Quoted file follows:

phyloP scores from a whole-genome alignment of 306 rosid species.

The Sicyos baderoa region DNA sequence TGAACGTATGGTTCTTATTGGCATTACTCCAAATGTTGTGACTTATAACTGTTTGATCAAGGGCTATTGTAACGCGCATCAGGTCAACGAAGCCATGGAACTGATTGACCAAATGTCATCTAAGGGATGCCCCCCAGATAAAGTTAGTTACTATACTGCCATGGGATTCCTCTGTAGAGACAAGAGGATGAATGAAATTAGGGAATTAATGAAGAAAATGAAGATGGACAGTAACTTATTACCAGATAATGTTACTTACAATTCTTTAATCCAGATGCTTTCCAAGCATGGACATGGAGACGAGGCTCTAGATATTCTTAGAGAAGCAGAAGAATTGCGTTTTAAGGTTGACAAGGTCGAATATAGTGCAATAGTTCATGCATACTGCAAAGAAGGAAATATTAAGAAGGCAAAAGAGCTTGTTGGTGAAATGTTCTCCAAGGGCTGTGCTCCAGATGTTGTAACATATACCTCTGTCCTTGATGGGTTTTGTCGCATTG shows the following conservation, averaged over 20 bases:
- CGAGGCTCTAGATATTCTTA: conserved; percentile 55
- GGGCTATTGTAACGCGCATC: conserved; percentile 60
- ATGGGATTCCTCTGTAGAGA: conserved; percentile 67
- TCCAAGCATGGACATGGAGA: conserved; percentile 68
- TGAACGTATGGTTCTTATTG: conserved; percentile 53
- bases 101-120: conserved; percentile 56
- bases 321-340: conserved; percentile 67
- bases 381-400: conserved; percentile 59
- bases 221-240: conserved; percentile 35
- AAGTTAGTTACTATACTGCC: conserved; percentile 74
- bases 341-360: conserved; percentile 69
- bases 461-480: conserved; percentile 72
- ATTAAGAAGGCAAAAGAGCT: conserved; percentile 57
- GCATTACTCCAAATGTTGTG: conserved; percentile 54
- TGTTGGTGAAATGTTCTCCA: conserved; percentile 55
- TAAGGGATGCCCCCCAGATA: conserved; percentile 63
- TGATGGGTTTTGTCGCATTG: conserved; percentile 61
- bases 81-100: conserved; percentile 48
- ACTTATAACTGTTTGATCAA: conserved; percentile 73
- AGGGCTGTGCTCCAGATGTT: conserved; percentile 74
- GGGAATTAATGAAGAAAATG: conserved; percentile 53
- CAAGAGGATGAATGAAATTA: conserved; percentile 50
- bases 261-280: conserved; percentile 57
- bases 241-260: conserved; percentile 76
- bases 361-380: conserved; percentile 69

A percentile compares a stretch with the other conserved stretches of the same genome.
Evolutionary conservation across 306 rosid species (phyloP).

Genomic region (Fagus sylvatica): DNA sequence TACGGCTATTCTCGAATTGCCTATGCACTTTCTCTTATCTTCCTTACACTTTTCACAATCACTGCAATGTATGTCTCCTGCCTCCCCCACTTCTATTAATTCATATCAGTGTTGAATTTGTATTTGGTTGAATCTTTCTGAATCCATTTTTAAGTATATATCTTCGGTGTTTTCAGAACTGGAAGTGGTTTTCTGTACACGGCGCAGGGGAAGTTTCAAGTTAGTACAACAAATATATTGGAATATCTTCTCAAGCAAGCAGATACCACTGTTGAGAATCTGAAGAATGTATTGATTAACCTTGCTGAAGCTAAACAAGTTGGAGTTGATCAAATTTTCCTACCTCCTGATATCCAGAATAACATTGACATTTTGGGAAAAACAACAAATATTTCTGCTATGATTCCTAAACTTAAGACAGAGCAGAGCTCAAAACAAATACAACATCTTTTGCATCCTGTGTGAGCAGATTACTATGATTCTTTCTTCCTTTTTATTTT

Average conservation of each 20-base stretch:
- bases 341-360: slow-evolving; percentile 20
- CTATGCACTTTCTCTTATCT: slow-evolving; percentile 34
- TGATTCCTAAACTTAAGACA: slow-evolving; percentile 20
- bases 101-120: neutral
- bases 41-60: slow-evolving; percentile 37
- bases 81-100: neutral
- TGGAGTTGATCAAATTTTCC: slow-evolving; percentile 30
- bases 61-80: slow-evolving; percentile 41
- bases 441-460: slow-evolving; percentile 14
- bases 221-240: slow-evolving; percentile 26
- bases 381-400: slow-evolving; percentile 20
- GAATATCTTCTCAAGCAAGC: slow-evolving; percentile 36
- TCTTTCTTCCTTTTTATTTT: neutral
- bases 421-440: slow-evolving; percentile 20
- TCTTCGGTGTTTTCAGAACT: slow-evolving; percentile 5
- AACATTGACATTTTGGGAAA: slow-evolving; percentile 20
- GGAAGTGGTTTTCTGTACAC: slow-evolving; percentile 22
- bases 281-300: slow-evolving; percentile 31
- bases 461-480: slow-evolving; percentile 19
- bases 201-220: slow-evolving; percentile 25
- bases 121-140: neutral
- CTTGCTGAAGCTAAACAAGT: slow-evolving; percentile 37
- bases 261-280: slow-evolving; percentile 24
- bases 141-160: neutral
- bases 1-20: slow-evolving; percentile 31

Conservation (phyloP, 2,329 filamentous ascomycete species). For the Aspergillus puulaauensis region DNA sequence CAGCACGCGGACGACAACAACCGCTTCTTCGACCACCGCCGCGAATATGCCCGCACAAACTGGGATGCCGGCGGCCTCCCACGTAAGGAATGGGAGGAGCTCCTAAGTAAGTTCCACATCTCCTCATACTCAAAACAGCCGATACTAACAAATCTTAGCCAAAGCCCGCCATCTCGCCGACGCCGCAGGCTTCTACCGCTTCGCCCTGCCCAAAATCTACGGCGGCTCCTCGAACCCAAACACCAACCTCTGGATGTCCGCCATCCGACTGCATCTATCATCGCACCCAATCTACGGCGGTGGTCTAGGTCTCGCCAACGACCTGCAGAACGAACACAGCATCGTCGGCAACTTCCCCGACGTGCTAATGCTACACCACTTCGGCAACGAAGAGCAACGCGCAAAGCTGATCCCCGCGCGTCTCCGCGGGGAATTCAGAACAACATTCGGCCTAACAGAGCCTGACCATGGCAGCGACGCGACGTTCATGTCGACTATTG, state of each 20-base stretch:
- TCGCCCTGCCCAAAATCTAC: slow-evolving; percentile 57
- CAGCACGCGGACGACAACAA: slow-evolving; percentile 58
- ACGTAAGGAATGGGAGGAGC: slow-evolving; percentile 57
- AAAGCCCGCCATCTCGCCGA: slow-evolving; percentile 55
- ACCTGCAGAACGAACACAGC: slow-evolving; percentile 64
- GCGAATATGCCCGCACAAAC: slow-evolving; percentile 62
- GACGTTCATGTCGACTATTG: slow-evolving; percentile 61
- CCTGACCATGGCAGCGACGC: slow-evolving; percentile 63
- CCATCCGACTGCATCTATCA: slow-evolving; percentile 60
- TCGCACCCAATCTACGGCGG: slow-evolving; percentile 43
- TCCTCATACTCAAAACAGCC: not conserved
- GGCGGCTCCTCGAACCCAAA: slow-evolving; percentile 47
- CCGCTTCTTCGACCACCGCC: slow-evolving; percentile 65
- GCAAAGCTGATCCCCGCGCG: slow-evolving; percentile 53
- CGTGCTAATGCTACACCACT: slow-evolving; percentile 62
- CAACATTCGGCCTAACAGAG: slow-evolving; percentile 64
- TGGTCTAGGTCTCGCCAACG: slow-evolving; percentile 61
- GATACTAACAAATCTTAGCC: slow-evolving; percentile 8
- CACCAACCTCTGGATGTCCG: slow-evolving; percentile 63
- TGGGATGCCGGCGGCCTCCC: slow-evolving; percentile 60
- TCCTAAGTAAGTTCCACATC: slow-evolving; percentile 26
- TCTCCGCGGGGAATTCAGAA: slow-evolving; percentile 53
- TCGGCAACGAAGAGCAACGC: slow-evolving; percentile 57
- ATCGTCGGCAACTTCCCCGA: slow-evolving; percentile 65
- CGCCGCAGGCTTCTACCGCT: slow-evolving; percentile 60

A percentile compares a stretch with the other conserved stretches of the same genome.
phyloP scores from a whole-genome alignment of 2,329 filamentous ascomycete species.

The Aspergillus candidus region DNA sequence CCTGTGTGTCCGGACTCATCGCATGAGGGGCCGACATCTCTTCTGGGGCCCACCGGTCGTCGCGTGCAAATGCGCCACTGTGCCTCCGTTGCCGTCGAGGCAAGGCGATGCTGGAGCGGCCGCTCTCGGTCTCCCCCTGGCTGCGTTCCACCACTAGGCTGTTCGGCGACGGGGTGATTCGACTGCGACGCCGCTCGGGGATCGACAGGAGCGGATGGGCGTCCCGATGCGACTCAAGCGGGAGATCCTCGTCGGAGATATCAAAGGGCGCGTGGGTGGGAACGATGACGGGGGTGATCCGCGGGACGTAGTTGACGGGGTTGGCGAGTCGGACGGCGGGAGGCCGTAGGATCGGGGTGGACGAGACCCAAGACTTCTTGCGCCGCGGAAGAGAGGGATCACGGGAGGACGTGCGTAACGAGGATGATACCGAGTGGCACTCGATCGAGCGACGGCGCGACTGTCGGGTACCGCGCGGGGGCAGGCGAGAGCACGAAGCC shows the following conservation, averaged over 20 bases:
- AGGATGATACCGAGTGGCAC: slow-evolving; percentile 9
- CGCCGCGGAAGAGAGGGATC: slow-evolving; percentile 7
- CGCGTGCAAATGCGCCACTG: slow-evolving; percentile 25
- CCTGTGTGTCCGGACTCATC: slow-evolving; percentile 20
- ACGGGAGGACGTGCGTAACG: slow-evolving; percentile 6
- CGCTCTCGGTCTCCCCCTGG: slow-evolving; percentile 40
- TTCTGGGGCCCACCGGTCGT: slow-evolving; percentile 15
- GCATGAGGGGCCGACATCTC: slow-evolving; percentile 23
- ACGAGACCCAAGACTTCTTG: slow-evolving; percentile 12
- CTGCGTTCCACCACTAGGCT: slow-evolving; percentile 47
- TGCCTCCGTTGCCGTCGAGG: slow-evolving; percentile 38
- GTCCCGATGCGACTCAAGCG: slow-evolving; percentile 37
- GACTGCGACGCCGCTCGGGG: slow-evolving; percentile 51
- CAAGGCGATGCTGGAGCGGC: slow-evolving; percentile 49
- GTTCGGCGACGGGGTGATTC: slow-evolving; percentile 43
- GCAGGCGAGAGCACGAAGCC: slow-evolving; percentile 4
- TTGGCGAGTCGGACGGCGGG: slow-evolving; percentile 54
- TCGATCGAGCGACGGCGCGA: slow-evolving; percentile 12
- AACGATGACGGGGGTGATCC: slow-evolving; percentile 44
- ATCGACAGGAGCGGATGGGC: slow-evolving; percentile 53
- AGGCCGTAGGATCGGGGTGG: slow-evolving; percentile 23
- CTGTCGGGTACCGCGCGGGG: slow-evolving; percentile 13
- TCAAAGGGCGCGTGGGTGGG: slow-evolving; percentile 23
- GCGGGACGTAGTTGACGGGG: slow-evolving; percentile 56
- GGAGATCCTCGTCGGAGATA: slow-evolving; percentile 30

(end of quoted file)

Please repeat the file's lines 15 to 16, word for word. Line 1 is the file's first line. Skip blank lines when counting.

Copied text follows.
- ATTAAGAAGGCAAAAGAGCT: conserved; percentile 57
- GCATTACTCCAAATGTTGTG: conserved; percentile 54